You may have noticed we have implemented a new blogging platform that has a richer interface and more multimedia capabilities, categories and other important attributes that have become standards in the blogosphere.
Part of that transition, however, involves somewhat of a learning curve. I just realized a post I did last month titled “The iPhone and Local Search” was mistakenly set to “private.” Basically this means my colleagues and I could see it when logged in, but it was essentially invisible to the rest of the world.
The problem is fixed now and you can read the post at the link above; it is also reproduced below. Though nearly a month old, it is still relevant (and perhaps timed better now with Friday’s launch of the iPhone) in terms of the possibilities for mobile local search.
The iPhone and Local Search
The New York Times today continues the ongoing discussion of the iPhone’s potential as a game changer, and its possible shortcomings. It brings up the challenge that could arise in getting consumers accustomed to a radically different interface that doesn’t include the tactile control over a mechanical keypad. There are a number of other shortcomings that have been tossed around elsewhere, including scratch resistance, lack of expandable memory and replaceable battery. But looking past these, the big picture is that the device will be revolutionary in the standards and expectations it sets for mobile search and entertainment.
The iPhone’s touch screen is a double-edged sword. Though mostly positive in that it is central to the device’s radical and elegant design, it will be less glamorous than portrayed in commercials and jumbotron displays at Macworld, once it starts bouncing around in pockets, purses and scratch-prone realities of mobile users’ lives.
One iPhone television ad starts out by saying “There’s never been an iPod that can do this…” followed by a demonstration of the Apple signature bodiless hand, flipping through media selections, watching a movie and finally making a phone call. My first reaction was that there’s also never been an iPod that lets you watch movies with fingerprints all over it.
There are a few other well-publicized deficiencies projected such as a lack of expandable memory and replaceable battery (much like the iPod). There is also the challenge in letting in third-party development (which the iPod enjoyed) of software add-ons for the carrier deck, due to the control and security characteristic of the mobile device environment (this was possibly alleviated by the announcement this week that third-party apps could be designed for the Safari browser which will be embedded in the phone and available through the device’s WAP capabilities – explained further below).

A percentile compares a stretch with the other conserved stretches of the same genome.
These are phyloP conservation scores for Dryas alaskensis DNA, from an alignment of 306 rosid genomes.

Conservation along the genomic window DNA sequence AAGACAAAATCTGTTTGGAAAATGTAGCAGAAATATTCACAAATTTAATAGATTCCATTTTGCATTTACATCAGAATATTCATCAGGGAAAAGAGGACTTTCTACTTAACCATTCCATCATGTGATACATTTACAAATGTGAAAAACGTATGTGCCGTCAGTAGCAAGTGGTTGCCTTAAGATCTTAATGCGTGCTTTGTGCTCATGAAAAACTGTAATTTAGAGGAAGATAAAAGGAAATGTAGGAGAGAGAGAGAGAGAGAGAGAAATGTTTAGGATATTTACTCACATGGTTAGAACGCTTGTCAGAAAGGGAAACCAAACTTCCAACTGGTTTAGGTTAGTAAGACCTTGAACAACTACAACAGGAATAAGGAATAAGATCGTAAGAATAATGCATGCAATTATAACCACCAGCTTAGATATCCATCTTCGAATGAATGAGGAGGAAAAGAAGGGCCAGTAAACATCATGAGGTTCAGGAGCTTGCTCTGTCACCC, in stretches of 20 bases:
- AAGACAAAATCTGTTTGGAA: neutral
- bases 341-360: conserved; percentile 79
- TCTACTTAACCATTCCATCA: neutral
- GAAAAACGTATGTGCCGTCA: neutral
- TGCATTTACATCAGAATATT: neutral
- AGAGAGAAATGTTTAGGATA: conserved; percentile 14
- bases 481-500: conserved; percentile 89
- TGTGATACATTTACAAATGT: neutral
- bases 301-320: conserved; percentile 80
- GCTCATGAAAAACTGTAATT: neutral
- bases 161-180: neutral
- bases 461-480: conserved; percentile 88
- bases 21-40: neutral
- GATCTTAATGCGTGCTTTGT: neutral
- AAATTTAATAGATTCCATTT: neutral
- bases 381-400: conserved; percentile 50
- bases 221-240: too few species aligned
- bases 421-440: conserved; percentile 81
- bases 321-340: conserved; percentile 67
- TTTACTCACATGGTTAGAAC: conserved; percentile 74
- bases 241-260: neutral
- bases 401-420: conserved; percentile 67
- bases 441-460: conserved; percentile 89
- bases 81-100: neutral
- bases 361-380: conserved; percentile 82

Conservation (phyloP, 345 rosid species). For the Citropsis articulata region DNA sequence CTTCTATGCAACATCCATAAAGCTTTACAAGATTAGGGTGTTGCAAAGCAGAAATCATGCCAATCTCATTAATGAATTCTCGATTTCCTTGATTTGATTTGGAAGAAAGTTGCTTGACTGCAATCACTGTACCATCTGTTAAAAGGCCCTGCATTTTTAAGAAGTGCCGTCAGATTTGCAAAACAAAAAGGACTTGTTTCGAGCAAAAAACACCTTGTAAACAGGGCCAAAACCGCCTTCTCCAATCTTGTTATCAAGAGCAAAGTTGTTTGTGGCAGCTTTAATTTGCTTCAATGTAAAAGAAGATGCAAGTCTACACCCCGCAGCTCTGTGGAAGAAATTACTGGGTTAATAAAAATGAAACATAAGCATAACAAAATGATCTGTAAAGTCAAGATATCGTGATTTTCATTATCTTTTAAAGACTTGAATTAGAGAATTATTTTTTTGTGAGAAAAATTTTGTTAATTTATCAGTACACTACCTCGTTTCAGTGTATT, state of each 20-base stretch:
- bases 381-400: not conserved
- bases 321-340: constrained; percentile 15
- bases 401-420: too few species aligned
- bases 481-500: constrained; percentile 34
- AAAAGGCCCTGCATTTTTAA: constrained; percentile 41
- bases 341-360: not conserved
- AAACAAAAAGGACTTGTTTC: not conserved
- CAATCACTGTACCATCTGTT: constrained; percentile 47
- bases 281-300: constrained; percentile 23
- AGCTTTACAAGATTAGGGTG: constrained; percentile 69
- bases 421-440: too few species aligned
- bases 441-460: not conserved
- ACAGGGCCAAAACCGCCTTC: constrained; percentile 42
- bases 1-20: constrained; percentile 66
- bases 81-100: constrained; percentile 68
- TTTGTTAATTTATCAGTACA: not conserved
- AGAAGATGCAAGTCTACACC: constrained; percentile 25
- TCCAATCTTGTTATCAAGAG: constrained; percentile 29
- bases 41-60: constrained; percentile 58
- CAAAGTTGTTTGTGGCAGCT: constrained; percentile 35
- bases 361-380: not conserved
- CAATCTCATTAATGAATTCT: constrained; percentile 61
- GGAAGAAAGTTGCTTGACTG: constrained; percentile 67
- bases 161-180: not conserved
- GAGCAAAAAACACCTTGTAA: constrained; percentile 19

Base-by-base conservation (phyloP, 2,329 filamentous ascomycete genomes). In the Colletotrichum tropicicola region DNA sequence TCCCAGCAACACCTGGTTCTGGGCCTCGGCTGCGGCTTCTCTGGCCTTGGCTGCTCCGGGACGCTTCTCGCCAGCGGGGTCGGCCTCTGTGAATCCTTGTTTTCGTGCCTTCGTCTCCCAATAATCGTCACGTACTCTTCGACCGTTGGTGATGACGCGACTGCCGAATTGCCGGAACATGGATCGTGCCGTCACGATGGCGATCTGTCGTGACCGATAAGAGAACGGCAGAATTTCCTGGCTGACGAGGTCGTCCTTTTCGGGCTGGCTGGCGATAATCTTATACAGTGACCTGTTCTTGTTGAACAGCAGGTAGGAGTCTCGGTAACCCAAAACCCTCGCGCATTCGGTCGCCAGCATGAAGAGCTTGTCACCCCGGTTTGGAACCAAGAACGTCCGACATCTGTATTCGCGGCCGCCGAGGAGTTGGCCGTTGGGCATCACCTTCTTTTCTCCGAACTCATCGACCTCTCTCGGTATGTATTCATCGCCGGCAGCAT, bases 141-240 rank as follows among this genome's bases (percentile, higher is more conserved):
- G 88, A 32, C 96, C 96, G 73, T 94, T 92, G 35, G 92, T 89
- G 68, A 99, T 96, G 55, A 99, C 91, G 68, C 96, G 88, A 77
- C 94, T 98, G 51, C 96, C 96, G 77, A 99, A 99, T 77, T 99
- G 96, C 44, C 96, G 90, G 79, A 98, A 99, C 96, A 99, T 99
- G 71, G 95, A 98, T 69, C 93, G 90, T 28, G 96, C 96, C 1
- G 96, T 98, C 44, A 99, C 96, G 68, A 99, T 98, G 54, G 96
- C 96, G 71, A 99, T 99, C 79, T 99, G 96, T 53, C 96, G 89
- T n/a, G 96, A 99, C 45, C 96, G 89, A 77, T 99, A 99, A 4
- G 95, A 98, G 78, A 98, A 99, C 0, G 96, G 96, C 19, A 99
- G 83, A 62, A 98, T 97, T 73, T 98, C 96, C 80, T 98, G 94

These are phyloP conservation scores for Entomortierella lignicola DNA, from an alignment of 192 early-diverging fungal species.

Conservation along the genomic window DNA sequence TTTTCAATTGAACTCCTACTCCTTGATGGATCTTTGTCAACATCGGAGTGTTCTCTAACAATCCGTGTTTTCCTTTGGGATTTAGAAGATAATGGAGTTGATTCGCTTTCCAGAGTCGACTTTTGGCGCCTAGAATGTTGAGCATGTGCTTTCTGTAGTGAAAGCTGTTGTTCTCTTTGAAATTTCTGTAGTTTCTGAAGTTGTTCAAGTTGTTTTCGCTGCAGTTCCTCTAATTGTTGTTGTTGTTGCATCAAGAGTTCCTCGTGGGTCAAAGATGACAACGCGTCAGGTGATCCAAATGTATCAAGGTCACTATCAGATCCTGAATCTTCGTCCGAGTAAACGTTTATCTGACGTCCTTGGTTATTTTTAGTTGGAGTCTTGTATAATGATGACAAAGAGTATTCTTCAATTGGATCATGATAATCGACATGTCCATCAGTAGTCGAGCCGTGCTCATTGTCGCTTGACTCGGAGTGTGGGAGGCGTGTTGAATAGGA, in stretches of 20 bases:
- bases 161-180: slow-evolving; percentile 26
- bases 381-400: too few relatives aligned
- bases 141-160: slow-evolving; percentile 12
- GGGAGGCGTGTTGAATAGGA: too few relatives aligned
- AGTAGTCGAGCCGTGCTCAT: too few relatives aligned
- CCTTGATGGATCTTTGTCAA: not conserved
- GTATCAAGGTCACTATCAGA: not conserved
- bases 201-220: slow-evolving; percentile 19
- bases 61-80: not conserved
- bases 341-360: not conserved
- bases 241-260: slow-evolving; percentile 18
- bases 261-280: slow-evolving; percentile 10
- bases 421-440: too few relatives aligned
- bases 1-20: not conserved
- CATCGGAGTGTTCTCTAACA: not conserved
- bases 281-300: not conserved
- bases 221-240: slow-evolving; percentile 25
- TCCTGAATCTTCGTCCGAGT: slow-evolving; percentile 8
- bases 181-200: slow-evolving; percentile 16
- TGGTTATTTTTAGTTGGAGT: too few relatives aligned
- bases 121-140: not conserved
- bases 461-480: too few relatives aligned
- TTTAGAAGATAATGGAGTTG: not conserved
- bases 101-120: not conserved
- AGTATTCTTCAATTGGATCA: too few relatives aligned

Add to these, the $500 to $600 price tag, which is out of reach for a sizable portion of the market that is most interested and accustomed to mobile communication and entertainment (teens and twentysomethings).
On the Bright Side …
Regardless of the above deficiencies, Apple will get it right in the third or fourth generations of the product. Look at today’s ipod compared with the first generation (which I’m still hanging on to). Furthermore, looking past the possible shortcomings even in the iPhone’s first generation, the big picture is that it will be revolutionary in changing consumer expectations of the quality standards and possibilities with mobile entertainment and search.
For a preview of the mobile local search possibilities, see one of the aforementioned Apple ads (here) that demonstrates the ability to go from watching a movie to looking for a restaurant, to calling the restaurant – a seamless mobile local search experience that no one yet has been able to master.
After these expectations are set, other device manufacturers will have to follow suit and we will have entered a new era in mobile device functionality, mobile local search and location-based services. Some mobile device OEMs have already begun to change longstanding design paradigms, partly out of inspiration, but mostly in anticipation for the marketplace expectations the iPhone will set.
Most of all, the integration of the Safari browser mentioned above could unlock a new way of doing things in mobile search. If the browser performs well, it will take the place of the carrier deck as the primary search interface. Given that the Safari will welcome third-party application development and open access to the mobile Web, it will also open up all the consumer choice and innovation in mobile search we’ve seen flourish in online search.
This has erstwhile been stifled in the mobile environment by a combination of the control carriers exert on the search apps that work on the carrier deck and the inferiority of the WAP browsing experience on smaller screens. The iPhone’s larger screen, sleeker interface and better browsing capabilities of Safari, could sidestep this challenge and lead to more innovation and application development for the mobile browser. This could be an exciting change, and one that the mobile local search world has been waiting for.
Related: More on the iPhone’s implications for local search in the previous post, following the device’s initial unveiling.